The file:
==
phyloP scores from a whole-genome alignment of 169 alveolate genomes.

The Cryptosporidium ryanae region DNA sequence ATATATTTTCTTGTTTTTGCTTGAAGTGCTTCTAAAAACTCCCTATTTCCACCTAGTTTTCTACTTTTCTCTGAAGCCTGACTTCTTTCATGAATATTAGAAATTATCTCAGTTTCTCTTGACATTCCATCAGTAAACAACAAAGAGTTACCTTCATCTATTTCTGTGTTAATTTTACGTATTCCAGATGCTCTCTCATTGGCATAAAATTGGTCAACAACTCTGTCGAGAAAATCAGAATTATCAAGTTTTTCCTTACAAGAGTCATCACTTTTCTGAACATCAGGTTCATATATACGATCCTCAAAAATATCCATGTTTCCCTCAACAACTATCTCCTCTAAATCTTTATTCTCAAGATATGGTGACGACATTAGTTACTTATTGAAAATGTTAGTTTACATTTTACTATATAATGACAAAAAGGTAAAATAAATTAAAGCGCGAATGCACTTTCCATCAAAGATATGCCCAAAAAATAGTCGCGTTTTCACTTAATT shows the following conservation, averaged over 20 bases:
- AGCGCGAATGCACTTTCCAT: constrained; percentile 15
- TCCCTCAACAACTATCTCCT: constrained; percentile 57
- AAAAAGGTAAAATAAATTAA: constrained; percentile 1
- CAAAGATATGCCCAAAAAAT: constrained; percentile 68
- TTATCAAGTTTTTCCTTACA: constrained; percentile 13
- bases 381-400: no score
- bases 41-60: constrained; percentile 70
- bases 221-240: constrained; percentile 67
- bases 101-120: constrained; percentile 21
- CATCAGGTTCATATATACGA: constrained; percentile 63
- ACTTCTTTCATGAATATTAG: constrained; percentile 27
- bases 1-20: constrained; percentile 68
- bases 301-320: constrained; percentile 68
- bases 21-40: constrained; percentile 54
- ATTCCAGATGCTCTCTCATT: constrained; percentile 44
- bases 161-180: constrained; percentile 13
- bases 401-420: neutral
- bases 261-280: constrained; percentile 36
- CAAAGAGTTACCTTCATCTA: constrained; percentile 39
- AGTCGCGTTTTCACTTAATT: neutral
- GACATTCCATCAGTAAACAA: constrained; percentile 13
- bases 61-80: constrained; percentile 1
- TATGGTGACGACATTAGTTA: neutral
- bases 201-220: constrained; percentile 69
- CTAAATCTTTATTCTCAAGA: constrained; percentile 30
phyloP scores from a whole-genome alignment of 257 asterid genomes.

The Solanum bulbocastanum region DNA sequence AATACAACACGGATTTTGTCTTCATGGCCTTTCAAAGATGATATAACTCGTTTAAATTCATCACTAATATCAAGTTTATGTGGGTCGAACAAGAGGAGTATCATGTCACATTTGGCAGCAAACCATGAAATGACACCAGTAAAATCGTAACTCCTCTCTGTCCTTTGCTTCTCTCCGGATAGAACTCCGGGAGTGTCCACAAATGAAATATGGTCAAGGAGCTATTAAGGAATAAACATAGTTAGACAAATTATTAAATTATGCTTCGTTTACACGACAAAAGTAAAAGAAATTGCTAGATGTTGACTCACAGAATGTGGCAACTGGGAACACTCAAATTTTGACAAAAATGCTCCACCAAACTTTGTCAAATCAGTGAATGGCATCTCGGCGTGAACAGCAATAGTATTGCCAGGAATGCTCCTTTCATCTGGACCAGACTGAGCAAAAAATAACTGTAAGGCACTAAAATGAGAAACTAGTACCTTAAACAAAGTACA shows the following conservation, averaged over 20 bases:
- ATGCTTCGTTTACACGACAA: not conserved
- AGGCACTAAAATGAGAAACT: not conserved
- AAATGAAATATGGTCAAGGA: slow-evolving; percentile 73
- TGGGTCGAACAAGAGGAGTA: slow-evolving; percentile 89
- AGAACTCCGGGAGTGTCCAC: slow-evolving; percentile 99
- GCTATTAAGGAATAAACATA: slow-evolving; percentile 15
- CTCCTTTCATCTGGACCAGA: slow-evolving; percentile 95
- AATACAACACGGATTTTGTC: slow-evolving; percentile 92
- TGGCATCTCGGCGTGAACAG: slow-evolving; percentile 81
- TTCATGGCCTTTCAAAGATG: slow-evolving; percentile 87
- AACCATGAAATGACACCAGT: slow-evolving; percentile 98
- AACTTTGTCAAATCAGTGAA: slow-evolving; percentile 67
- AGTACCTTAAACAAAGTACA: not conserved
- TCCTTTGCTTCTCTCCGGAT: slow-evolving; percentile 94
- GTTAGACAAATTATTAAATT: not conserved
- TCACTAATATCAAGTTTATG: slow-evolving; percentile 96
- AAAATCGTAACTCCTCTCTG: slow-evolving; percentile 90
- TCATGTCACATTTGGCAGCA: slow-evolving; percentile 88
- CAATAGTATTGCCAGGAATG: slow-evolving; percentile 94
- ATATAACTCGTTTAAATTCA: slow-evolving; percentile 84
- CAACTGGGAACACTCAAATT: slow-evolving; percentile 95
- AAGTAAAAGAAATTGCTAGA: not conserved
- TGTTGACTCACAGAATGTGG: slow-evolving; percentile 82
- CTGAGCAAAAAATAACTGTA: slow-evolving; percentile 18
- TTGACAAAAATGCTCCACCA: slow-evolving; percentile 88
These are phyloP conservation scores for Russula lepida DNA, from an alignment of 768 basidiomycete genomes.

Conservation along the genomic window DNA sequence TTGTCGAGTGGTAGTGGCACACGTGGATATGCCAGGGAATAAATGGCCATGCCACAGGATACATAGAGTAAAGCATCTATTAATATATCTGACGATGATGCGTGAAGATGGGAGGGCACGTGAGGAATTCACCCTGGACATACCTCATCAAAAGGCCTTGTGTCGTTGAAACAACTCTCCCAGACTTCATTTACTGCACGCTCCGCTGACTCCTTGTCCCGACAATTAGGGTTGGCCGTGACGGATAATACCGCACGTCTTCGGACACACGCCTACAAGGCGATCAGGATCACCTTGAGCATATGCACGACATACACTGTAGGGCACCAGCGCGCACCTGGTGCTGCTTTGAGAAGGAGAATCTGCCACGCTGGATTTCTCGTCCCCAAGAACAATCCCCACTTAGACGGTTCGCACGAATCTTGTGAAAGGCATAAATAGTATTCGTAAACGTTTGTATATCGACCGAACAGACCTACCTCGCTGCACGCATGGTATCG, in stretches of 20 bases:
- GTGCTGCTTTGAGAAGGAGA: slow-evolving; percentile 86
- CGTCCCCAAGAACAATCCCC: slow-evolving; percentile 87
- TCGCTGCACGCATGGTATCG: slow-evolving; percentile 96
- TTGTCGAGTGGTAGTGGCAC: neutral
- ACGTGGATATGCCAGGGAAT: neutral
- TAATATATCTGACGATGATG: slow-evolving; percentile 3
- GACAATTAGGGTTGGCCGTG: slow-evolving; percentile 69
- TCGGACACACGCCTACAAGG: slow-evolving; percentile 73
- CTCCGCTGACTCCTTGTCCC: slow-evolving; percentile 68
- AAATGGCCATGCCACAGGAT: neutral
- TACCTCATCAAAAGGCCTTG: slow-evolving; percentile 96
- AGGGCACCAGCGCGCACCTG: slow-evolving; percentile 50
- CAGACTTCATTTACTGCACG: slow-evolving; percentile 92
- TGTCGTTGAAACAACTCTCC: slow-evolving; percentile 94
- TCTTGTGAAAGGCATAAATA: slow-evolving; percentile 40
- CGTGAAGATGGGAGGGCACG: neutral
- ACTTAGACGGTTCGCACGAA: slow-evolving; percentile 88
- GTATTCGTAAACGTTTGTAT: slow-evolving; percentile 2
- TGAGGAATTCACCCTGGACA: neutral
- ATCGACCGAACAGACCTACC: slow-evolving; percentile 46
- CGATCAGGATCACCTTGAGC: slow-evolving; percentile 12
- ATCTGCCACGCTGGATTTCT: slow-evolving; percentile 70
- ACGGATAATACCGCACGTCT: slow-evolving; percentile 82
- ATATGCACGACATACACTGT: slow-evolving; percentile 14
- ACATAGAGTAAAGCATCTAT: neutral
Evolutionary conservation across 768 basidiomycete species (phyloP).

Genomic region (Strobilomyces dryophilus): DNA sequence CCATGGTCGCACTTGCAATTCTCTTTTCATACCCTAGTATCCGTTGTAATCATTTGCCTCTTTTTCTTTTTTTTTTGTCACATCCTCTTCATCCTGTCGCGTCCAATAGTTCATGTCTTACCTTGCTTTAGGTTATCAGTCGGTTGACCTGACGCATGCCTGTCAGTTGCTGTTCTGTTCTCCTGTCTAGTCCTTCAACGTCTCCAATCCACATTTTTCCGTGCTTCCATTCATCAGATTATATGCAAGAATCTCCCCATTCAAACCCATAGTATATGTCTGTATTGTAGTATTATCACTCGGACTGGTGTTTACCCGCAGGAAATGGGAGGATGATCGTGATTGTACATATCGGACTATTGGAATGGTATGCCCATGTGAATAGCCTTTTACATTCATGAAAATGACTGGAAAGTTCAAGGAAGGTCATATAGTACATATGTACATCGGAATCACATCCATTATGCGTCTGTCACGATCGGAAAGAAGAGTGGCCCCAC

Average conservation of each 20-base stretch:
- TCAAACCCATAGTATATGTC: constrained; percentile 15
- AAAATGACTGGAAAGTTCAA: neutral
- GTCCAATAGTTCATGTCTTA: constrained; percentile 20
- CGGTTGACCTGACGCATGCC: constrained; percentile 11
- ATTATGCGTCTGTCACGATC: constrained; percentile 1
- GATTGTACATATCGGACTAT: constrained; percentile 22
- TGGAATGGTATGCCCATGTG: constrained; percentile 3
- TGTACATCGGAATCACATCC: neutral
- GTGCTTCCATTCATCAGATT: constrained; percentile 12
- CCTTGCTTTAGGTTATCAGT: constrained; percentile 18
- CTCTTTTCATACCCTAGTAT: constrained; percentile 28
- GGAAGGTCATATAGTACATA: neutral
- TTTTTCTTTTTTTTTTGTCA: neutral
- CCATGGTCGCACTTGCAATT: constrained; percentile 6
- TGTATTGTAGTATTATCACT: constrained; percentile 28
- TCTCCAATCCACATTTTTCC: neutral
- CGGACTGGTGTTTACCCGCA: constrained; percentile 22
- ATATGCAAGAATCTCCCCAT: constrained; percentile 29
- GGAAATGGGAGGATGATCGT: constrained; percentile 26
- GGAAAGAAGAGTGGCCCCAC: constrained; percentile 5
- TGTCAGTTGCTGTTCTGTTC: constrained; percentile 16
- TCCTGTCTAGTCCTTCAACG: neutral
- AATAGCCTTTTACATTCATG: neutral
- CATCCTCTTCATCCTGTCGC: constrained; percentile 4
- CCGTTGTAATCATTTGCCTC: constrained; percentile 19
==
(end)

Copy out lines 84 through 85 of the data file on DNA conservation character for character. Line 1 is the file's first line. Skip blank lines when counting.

Average conservation of each 20-base stretch:
- TCAAACCCATAGTATATGTC: constrained; percentile 15